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William McKnight

Hello and welcome to my blog!

I will periodically be sharing my thoughts and observations on information management here in the blog. I am passionate about the effective creation, management and distribution of information for the benefit of company goals, and I'm thrilled to be a part of my clients' growth plans and connect what the industry provides to those goals. I have played many roles, but the perspective I come from is benefit to the end client. I hope the entries can be of some modest benefit to that goal. Please share your thoughts and input to the topics.

About the author >

William is the president of McKnight Consulting Group, a firm focused on delivering business value and solving business challenges utilizing proven, streamlined approaches in data warehousing, master data management and business intelligence, all with a focus on data quality and scalable architectures. William functions as strategist, information architect and program manager for complex, high-volume, full life-cycle implementations worldwide. William is a Southwest Entrepreneur of the Year finalist, a frequent best-practices judge, has authored hundreds of articles and white papers, and given hundreds of international keynotes and public seminars. His team's implementations from both IT and consultant positions have won Best Practices awards. He is a former IT Vice President of a Fortune company, a former software engineer, and holds an MBA. William is author of the book 90 Days to Success in Consulting. Contact William at wmcknight@mcknightcg.com.

Editor's Note: More articles and resources are available in William's BeyeNETWORK Expert Channel. Be sure to visit today!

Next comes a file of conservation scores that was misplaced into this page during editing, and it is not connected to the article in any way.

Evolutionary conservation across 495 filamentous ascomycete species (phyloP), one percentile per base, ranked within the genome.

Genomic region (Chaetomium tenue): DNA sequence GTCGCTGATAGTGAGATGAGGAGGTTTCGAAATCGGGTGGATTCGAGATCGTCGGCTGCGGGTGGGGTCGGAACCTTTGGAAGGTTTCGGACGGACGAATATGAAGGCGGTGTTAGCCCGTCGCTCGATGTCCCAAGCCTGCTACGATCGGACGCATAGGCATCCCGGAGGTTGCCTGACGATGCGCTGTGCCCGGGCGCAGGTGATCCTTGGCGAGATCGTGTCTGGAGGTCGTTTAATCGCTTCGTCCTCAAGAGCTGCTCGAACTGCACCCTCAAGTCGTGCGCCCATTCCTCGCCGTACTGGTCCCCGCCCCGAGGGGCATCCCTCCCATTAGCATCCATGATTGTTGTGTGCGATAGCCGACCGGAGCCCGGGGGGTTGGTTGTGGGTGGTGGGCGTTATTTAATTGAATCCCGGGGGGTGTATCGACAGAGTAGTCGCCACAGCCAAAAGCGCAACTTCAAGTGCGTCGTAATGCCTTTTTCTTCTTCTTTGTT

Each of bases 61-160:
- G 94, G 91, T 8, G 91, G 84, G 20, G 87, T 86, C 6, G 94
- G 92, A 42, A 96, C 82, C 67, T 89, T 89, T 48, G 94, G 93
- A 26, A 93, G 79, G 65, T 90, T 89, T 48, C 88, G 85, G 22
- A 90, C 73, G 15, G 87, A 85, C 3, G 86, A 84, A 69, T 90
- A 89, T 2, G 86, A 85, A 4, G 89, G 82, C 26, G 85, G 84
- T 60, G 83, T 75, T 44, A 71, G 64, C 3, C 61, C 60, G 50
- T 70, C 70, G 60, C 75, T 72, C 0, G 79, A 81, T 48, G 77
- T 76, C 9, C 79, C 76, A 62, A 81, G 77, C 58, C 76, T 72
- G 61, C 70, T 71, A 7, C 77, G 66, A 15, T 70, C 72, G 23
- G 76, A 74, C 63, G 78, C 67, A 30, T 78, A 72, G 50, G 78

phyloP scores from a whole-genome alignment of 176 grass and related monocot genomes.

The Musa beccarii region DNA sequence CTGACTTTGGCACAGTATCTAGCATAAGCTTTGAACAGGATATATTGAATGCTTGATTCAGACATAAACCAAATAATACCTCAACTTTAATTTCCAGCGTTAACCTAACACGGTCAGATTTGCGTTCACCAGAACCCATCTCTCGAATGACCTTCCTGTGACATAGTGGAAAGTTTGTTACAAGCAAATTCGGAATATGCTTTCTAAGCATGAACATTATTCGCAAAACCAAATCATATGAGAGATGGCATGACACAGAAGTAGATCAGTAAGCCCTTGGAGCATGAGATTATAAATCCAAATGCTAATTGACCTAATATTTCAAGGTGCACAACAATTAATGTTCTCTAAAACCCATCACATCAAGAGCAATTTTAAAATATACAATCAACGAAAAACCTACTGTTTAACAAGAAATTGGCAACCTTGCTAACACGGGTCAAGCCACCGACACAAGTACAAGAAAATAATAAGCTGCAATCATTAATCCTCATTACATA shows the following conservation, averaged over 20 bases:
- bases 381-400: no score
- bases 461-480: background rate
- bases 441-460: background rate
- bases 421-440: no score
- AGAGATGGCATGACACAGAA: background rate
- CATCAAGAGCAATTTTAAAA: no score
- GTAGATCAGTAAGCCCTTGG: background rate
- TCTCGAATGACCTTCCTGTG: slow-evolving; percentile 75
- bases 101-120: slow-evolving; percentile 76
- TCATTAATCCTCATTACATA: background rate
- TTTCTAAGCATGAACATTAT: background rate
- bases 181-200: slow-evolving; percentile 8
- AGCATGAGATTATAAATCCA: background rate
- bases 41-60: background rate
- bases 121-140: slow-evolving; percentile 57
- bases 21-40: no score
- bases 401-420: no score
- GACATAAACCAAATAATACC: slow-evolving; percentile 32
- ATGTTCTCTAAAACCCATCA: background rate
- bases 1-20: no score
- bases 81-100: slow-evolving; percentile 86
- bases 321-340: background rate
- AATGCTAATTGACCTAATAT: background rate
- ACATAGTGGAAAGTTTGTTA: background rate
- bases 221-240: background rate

In my last post, I talked about Microsoft's new, upcoming columnar offering, Apollo.   I said it was designed to take some pressure off the core DBMS to do it all and do it all fast.  That's doubly true for Parallel Data Warehouse (PDW), the new MPP offering from Microsoft.  This is probably one of the last times you'll hear the word DataAllegro, but that technology, acquired in 2008 by Microsoft, is what PDW is based on.  MIcrosoft has spent the last 2 years replacing the core (Ingres) DBMS with SQL Server and the Linux/Java with Windows/C#.  PDW currently works on HP hardware and is in early release.

Microsoft is giving its users 2 major additional data storage options in Denali - columnar and MPP.  Microsoft is going down the path of functional parity between the core SMP offering and PDW, which is already integrated with the SQL BI stack.  It hopes to keep some of those SMP customers hitting its scalability limits in the Microsoft tent.

There is a lot of overlap in capabilities among SMP, columnar and MPP.  It's your job to sort through your workloads and make a plan.  I have found MPP much more advantageous the larger the data is and columnar useful for those high column selectivity workloads.

I'll be part of a virtual seminar focused on PDW on Tuesday.  I'll be talking about data consolidation strategies, a topic Microsoft is ready to take on with PDW.

Abstract:

As budgets languish, data growth balloons and business demand intensifies, BI and data warehousing professionals are under immense pressure to squeeze every last dollar of value from existing investments, while providing 24/7 access to mission-critical business information. That's the bad news.

The good news is you're invited to join renowned visionaries Bill Inmon (the father of data warehousing) and William McKnight (leading information management consultant), for our LIVE, interactive virtual seminar on November 16th (9:00 AM - 1:30 PM (EDT))  - designed to help you leverage next-generation data warehousing technologies for maximum gain.


Posted November 14, 2010 8:44 AM
Permalink | 1 Comment |

1 Comment

The main advantage is the ability to deliver the highest levels of performance when dealing with large amounts of data. The larger the data and the greater the SLA for query performance, the more MPP will shine. Therefore, it is predominantely used for data warehousing workloads. MPP architectures manage more 10 TB+ data warehouses than any other architecture. It's a large cluster with more I/O bandwidth than Cluster systems. MPP can have thousands of processors and the nodes can be shared-nothing (usually best) or shared-disk. The (fast, latest generation) interconnect is a "mesh" which gives the system the ability to move quickly within its processors.

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